“Is the Supreme Court’s decision effective as of now, or is it retroactive to the date a couple was married?” Codell asked. “It will likely take time to sort out these questions.”

Both Eger and Edwards already have begun scheduling same-sex marriages. Edwards says that many people planned their marriages after the election in 2008 and then got “left out.”

Eger said, “The Supreme Court did not give us a sweeping marriage ruling, which means we have to continue to fight for equality… but I believe we will be successful.”

Edgar M. Bronfman: Jewish values dictate protecting gay marriage


In the early 1970s, while I was CEO of the Seagram Company, public dialogue about gay rights was largely nonexistent in corporate America. Social discourse had not yet even evolved into the “don’t ask, don’t tell” ethos that dominated the following decades. Homosexuality was simply not discussed and therefore, by implication, was shameful.

During that time, as the head of a company with thousands of employees, personnel issues often came across my desk. One day, the director of human resources came into my office with a recommendation to terminate one of my brightest executives. I found myself puzzled that anyone would want to fire such a promising young man until the director leaned in and confided in a hushed tone, “Well, you know, he’s a homosexual.”

The declaration did persuade me — but not in the way he had hoped.

The promising young executive continued on to a distinguished career at Seagram, and the HR director was soon let go. Although my choice was shocking to the director, the decision was obvious to me: to fire a person because of their sexual orientation was not only wrong, it was bad business. It was discrimination, plain and simple, and would not be tolerated in the company I ran.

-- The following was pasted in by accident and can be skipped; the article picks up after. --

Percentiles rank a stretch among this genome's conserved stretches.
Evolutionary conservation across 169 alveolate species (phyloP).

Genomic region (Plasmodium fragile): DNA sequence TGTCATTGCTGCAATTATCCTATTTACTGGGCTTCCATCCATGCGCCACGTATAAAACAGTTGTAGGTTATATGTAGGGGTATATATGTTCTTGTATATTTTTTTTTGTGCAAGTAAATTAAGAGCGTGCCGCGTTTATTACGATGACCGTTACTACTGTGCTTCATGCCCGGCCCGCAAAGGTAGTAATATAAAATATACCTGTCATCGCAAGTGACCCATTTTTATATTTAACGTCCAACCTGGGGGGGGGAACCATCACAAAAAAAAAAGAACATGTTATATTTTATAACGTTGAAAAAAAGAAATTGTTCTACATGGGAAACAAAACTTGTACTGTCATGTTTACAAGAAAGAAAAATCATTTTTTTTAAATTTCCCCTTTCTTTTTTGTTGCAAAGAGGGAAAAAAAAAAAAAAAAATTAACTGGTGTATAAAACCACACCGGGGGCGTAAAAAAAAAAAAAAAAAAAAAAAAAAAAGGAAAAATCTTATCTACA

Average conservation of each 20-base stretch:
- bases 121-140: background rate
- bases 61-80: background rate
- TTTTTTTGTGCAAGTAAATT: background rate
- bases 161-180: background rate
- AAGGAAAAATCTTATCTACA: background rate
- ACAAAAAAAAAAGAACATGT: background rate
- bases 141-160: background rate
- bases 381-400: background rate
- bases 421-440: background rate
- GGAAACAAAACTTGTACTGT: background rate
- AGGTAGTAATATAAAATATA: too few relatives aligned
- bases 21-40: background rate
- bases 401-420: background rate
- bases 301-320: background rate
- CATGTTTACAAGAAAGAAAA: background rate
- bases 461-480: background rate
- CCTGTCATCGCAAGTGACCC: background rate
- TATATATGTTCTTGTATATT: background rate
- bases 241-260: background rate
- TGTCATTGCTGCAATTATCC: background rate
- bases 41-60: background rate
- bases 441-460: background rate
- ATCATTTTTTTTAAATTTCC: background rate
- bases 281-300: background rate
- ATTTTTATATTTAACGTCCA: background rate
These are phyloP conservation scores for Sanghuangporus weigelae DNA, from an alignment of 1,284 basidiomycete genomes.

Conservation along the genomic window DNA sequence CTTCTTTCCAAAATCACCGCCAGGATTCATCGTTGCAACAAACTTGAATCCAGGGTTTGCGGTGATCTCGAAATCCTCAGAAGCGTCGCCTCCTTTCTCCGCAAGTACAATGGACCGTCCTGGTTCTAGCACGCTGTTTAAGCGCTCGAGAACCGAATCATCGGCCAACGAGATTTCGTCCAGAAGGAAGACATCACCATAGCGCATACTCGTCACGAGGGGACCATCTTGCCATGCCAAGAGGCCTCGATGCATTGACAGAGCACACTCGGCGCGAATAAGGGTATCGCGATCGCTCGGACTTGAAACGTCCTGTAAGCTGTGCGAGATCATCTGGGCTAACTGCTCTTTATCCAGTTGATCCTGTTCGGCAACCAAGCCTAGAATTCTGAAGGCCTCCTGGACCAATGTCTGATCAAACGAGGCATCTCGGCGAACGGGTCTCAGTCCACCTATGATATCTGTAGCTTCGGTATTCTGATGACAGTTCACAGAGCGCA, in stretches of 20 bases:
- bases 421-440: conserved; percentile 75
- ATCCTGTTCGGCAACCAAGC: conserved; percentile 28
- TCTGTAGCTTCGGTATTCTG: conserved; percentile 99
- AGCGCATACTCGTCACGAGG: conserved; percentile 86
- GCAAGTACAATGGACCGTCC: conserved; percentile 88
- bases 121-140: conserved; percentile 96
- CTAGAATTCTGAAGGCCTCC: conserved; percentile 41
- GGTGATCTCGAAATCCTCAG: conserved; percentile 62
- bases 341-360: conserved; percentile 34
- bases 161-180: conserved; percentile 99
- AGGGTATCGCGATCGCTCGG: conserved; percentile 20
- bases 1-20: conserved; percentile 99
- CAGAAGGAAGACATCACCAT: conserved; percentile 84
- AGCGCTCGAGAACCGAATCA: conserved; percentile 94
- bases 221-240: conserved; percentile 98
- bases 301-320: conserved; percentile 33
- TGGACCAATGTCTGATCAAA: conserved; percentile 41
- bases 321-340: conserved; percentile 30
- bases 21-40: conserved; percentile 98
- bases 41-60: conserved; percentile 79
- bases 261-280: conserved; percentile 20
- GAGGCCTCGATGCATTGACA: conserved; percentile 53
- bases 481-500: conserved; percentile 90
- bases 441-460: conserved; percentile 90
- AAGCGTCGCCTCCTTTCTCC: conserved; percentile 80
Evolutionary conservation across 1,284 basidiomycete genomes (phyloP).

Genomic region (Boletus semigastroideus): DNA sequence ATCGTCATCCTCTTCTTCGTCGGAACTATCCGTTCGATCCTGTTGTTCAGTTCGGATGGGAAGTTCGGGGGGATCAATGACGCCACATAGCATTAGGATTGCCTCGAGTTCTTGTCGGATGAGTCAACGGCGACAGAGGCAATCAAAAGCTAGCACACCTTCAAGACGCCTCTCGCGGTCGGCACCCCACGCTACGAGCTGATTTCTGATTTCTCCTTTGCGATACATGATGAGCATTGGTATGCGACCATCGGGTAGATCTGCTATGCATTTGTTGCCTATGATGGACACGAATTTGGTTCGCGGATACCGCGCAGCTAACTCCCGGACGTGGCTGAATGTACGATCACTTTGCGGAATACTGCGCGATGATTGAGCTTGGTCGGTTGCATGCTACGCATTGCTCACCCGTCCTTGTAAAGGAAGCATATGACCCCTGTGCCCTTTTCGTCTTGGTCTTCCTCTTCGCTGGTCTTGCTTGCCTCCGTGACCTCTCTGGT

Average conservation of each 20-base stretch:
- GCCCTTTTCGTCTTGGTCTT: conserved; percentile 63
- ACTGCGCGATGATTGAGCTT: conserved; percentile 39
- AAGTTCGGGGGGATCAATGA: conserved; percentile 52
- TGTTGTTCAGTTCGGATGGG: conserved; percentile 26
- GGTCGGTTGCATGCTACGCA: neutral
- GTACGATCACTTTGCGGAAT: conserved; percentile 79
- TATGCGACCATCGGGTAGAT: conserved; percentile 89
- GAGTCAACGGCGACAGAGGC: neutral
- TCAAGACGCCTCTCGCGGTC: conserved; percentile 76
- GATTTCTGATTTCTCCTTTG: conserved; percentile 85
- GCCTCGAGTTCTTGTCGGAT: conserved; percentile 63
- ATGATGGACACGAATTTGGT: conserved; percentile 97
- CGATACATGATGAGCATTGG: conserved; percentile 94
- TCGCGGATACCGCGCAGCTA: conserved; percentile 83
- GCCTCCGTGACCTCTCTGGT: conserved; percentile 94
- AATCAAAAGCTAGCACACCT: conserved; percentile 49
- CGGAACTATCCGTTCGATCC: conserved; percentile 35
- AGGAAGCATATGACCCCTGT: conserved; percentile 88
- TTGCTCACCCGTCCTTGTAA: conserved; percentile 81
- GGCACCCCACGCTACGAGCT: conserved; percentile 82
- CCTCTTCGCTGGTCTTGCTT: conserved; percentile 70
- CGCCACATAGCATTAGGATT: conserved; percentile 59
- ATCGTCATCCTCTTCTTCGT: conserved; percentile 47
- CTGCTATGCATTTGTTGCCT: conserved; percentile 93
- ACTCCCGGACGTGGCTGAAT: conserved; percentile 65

More than 40 years later, I still feel such discrimination to be unequivocally wrong, but my views on the subject of gay rights have evolved. Particularly today, as we celebrate the U.S. Supreme Court’s decision to recognize the legality of gay marriage, I now see marriage equality as a moral imperative because of my Jewish roots.

Just as the high court has shown moral bravery in its recognition of gay marriage, the Jewish community should follow its example in our myriad communities. As Jews, we should remember that our tradition upholds the bond between two loving people and the families they create as a source of strength and commitment to the betterment of the world.

“Justice” is a word we are taught early in life, and we are reminded constantly that it is a principle we should uphold and promote. In Hebrew, the word tzedek is used to promote acts of loving kindness and righteousness. Its diminutive, tzedakah, is translated as charity, but it is much more. We are taught in the Torah, in the book of Deuteronomy 16:20: “Justice, Justice shall you pursue.” In Hebrew, “Tzedek, tzedek tirdorf.”

It is a vital, active imperative for the Jewish people to be on the front lines of issues protecting and promoting the rights of any group being treated unfairly. To take approximately 10 percent of the U.S. population and tell them they are second-class citizens is clearly unjust. As Jews we are instructed to seek justice for the stranger, the widow and the orphan because too often society discriminates against and takes advantage of those without advocates.

I have come to see the protection of gay marriage as a manifestation of the Jewish value of seeking justice for those who are enslaved. To those who cover their prejudice with reference to biblical injunctions against homosexuality, I ask if they are willing to live by every other law listed in the Torah. For such literalists, I submit that the very Torah portion of Leviticus that they so often quote also enjoins us to harbor no hatred against our brother and our neighbor.

To freeze Judaism in time because of ancient biblical edicts is to deny that Judaism is a mighty river that moves forward through time, a living entity that changes course and becomes renewed through what it meets on the banks. Like a river, it retains its essential character although it is constantly renewed and evolving.

Today, the Jewish pursuit of justice must channel itself against the denial of marriage equality. For Jews, who have suffered so much throughout history at the hands of prejudice, to stand idly by while any group is treated so unfairly is unequivocally wrong.

I have been inspired in my thinking on gay rights and marriage equality by a woman I have known since she was a teenager. She is now the leader of Keshet, a group that promotes equality for the LGBT community in the Jewish world.